Spatially relative terms, such as “inner,”“outer,”“beneath,”“below,”“lower,”“above,”“upper,” and the like, may be used herein for ease of description to describe one element or feature's relationship to another element(s) or feature(s) as illustrated in the figures. Spatially relative terms may be intended to encompass different orientations of the device in use or operation in addition to the orientation depicted in the figures. For example, if the device in the figures is turned over, elements described as “below” or “beneath” other elements or features would then be oriented “above” the other elements or features. Thus, the example term “below” can encompass both an orientation of above and below. The device may be otherwise oriented (rotated 90 degrees or at other orientations) and the spatially relative descriptors used herein interpreted accordingly.

The foregoing description of the embodiments has been provided for purposes of illustration and description. It is not intended to be exhaustive or to limit the disclosure. Individual elements or features of a particular embodiment are generally not limited to that particular embodiment, but, where applicable, are interchangeable and can be used in a selected embodiment, even if not specifically shown or described. The same may also be varied in many ways. Such variations are not to be regarded as a departure from the disclosure, and all such modifications are intended to be included within the scope of the disclosure.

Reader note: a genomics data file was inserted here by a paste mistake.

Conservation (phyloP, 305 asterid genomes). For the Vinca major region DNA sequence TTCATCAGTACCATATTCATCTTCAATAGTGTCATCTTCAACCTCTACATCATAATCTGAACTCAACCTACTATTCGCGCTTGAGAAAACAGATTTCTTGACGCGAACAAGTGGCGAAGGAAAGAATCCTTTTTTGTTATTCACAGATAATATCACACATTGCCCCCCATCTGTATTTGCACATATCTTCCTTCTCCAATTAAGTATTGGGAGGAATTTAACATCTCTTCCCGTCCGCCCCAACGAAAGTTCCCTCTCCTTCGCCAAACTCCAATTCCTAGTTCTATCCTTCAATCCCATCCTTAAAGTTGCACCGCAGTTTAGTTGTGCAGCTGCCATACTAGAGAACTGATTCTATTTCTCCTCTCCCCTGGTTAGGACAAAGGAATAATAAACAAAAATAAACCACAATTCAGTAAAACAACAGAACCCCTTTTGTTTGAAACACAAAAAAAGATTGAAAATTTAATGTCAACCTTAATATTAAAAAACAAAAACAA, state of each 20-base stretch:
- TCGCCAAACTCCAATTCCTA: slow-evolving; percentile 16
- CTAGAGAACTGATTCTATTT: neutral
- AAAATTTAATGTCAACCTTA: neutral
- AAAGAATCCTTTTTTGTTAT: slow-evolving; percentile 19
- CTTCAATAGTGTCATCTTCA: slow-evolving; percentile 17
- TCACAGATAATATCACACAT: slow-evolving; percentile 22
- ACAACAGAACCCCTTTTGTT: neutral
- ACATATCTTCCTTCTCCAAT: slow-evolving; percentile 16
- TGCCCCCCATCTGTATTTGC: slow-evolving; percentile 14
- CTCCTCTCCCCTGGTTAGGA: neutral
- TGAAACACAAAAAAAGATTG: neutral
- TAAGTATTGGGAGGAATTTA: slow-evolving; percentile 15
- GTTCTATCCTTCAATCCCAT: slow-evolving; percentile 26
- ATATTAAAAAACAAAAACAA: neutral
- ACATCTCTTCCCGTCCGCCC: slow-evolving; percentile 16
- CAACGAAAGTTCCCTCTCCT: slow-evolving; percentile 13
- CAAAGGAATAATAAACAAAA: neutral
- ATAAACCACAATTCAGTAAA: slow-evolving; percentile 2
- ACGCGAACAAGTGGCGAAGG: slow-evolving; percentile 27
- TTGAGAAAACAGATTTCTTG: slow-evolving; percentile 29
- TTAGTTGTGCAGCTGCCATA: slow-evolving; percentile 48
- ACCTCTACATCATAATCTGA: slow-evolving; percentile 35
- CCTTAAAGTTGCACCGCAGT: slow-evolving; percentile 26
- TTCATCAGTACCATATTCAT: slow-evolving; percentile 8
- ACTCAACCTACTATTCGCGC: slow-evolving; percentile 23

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21.0/100 Score

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69.47/100 Score

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29.43/100 Score

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It takes the R&D behavior of the company itself into account that results in IP. During the invention phase, larger companies are considered to assign a higher R&D budget on a certain technology field, these companies have a better influence on their market, on what is marketable and what might lead to a standard.

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Citation

Patents Cited in This Cited by
Title Current Assignee Application Date Publication Date
Phosphor electroluminescent devices BRUNEL UNIVERSITY 16 March 2007 02 July 2009
Luminescent converter for a phosphor-enhanced light source PHILIPS LIGHTING HOLDING B.V. 31 March 2010 17 May 2012
Organic electro luminescence element having in plane electrode structure and method for fabricating the same HYUNDAI DISPLAY TECHNOLOGY, INC. 28 December 2001 04 July 2002
Light source KONINKLIJKE PHILIPS ELECTRONICS N V 26 April 2011 14 February 2013
Nanostructured electroluminescent device and display SIVA POWER, INC. 20 February 2007 23 August 2007